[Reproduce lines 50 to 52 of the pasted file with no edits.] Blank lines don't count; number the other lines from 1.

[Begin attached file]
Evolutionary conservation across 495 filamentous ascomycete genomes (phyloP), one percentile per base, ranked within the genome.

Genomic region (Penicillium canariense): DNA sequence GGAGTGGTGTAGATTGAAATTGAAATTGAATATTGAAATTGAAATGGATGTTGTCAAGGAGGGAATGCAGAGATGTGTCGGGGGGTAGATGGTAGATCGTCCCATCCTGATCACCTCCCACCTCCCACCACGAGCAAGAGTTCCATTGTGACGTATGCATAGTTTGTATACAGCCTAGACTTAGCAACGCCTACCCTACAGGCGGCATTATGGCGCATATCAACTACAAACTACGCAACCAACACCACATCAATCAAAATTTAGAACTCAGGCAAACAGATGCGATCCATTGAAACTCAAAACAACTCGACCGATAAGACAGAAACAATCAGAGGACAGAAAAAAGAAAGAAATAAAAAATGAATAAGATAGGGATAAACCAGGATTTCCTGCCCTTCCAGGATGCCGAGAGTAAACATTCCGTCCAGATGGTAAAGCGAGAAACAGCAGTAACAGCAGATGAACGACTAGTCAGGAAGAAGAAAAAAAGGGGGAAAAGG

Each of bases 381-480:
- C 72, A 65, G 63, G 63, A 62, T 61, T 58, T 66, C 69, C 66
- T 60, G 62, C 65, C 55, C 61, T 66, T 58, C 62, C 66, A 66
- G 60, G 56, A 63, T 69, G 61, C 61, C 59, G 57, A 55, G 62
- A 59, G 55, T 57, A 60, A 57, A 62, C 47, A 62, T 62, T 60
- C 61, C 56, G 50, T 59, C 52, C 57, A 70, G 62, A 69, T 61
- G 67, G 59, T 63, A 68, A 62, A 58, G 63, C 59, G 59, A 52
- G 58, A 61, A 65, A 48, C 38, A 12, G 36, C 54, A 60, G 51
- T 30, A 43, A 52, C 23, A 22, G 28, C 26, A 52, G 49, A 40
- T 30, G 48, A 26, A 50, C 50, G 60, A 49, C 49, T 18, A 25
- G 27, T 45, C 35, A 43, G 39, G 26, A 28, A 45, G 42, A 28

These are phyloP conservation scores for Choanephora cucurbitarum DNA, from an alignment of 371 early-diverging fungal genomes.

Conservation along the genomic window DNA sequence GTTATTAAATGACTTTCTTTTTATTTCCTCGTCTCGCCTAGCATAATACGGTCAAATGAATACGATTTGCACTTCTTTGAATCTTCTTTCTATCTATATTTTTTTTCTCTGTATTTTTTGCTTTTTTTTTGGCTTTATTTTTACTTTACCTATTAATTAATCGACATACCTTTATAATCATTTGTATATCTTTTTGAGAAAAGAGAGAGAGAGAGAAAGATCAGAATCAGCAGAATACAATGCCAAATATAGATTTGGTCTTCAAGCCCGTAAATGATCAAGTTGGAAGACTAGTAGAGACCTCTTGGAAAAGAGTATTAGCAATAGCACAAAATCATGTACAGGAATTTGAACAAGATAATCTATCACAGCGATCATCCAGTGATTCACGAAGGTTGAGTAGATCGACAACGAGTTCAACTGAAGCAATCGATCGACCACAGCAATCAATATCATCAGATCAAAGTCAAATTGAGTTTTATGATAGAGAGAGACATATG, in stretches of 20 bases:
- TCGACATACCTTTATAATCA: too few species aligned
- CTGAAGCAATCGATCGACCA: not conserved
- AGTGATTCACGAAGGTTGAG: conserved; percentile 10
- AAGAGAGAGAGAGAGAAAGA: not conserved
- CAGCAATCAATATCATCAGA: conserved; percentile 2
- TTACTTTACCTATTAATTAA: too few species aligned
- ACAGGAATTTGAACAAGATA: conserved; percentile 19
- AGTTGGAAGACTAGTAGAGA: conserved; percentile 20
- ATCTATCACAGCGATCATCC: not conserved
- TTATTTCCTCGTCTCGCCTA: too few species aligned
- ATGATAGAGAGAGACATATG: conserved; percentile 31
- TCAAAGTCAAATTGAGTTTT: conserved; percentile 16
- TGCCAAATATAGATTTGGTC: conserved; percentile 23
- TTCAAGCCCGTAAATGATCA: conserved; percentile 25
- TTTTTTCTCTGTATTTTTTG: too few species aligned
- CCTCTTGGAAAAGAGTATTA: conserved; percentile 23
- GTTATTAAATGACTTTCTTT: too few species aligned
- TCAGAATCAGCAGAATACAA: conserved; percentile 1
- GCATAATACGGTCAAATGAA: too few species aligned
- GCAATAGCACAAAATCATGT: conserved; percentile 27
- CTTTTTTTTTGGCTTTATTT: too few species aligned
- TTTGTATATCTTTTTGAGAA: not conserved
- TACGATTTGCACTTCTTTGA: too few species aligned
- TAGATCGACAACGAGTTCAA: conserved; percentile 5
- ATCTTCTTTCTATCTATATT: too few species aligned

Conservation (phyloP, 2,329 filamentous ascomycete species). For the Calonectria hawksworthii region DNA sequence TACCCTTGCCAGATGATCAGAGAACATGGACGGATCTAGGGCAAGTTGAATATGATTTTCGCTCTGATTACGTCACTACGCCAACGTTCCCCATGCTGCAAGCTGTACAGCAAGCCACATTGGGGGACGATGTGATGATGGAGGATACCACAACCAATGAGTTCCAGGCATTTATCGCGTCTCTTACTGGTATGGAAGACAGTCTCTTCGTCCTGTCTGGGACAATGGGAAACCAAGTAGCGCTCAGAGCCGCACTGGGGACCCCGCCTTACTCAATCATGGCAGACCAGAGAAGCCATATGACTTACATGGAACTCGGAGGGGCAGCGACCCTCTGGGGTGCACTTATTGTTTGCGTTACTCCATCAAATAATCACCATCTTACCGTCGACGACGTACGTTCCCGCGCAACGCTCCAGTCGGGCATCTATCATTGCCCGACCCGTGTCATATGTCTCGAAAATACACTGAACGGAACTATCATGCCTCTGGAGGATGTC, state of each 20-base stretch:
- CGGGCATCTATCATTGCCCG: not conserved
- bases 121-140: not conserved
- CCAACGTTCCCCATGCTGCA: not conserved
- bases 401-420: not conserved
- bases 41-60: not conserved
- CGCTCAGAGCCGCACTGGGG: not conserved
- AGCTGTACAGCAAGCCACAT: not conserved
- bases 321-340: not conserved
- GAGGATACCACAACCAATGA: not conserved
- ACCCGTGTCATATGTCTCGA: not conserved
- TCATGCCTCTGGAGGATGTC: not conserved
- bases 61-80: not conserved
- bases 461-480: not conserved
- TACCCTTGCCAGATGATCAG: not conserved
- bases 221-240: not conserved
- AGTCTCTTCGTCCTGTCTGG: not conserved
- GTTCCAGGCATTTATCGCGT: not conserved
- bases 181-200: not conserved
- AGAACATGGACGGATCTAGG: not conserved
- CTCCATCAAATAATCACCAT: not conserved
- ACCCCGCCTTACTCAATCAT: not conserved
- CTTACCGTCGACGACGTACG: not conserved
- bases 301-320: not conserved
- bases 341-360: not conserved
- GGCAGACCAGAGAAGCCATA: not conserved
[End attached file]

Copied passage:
- GAGGATACCACAACCAATGA: not conserved
- ACCCGTGTCATATGTCTCGA: not conserved
- TCATGCCTCTGGAGGATGTC: not conserved